Today, Dittomuch claims that the Vice affair was mostly tongue-in-cheek, and stresses that it occurred before becoming a moderator on r/canada. "Myself and Mack [Lamoureux] had a solid back-and-forth and traded emails originally with the intent of meeting up for a beer." The meet-up did not occur, and Lamoureux ended up writing a story for Vice titled "I talked to the person who put a bounty out on me."
Another moderator, username Medym, acted as a moderator on r/metacanada while also moderating for r/canada. After the screenshots were leaked, Medym withdrew from the moderation team of r/metacanada, in what Neil describes as a public relations move due to the uproar around the accusations of alt-right sympathies.
In a comment to Ricochet, Medym said, "I wasn't paying attention to [r/metacanada], and certainly not able to devote time to moderate it. When I joined the r/canada moderation team, that's where I put my efforts."
In his time as a moderator for the sub, Medym referred to r/metacanada users as "delightful" and "some of the best people on all of Reddit." As a moderator of that subreddit, Medym was present for and tolerated posts that mocked the victims of terrorist attacks for not being racists, applauded white supremacist violence in Charlottesville, and promoted the "white genocide" conspiracy theory.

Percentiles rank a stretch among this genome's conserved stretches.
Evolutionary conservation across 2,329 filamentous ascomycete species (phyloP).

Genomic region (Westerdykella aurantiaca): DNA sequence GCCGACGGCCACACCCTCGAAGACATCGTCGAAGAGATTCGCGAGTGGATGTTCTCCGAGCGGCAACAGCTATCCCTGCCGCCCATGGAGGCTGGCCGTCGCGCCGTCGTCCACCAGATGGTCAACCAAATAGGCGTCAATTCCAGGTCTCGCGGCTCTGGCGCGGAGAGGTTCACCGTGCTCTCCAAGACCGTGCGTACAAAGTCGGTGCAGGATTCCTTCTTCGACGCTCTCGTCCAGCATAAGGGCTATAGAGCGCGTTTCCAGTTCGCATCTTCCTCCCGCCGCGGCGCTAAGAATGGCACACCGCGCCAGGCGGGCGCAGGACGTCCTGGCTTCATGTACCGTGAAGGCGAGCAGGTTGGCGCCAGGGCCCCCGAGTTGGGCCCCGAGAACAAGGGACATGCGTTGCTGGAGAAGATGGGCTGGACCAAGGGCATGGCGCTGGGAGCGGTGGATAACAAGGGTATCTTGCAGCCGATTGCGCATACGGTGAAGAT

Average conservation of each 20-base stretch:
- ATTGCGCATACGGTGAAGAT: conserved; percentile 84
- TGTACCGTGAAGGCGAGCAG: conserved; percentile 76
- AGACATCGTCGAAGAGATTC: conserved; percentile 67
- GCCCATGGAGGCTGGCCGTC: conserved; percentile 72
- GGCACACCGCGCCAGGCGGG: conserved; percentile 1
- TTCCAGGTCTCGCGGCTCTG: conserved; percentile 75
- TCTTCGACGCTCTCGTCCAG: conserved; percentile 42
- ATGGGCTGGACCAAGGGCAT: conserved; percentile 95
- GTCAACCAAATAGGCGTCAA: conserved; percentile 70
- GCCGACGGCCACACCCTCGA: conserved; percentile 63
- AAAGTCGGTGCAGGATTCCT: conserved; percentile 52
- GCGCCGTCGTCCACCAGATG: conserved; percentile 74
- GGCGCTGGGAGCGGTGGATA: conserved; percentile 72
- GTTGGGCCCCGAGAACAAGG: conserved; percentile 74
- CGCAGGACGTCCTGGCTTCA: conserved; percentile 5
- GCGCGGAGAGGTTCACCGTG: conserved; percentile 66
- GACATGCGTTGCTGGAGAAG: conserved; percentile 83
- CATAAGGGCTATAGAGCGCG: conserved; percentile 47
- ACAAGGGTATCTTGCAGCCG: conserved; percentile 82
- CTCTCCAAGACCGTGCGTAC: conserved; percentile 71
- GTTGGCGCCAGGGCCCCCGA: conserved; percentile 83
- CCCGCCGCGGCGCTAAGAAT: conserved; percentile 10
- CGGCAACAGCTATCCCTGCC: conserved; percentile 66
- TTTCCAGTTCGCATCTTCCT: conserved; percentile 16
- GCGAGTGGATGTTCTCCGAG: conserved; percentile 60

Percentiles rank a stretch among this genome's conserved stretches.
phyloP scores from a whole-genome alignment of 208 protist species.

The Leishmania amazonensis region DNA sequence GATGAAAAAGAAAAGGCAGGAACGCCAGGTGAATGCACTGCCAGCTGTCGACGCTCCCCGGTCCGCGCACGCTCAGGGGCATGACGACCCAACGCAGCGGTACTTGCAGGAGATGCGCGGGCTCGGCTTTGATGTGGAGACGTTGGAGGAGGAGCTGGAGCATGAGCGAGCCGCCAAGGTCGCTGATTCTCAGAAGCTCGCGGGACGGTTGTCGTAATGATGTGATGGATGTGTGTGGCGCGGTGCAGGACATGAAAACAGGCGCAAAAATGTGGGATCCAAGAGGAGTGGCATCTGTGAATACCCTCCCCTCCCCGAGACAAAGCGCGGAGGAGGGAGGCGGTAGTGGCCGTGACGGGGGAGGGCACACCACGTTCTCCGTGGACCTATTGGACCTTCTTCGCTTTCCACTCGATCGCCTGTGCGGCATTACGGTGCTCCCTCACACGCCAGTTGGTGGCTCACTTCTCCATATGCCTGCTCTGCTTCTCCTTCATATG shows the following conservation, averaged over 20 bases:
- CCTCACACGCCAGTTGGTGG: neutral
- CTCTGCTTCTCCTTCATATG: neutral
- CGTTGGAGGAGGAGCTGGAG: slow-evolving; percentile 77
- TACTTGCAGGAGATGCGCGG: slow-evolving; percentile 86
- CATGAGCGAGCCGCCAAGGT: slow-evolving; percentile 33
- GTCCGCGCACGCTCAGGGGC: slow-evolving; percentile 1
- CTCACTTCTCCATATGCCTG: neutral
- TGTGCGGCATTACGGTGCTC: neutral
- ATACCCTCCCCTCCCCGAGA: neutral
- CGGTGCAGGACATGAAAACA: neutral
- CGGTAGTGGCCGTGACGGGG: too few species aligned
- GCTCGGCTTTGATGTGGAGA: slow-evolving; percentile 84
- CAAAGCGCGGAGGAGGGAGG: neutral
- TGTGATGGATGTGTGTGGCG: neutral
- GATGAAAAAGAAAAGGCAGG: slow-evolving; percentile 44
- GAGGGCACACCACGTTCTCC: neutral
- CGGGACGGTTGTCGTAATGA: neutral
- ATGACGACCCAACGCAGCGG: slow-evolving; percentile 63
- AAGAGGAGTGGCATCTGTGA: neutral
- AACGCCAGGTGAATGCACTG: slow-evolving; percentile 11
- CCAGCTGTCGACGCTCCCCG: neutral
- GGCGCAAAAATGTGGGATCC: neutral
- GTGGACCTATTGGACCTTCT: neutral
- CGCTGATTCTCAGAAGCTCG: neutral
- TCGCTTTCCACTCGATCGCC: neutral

In the initial screenshot leaks, Medym was seen defending a racist user — associated with r/MetaCanada — and arguing that they should not be banned from r/canada. Neil stresses that, during that same time period, users who objected to racist posts or the racist posting history of other users were often banned for complaining or bringing up to posting history of others, while endless second chances were given to overtly racist users.
One of the racist r/canada users protected by Perma and Medym — a user with the handle Ham_Sandwich77, who has since been banned by new moderators — went on to dox (reveal personal information) and threaten other Reddit users, including Neil.
The r/canada moderators at the centre of the accusations have retained their positions on the subreddit, along with the moderator who added them to the team. They continue to have full permission to manage what gets seen, what is allowed, and what is prioritized on the forum. While a group of other moderators were added after the controversy — Neil describes them as "good mods" who have the right intentions — the controversial moderators remain in place.
Because moderators can only be removed by other moderators who have been in the role for a longer period of time, the only r/Canada moderator with the power to remove the moderators mentioned here is Lucky75. When asked for comment, Lucky75 told Ricochet that the moderator team "has my full support."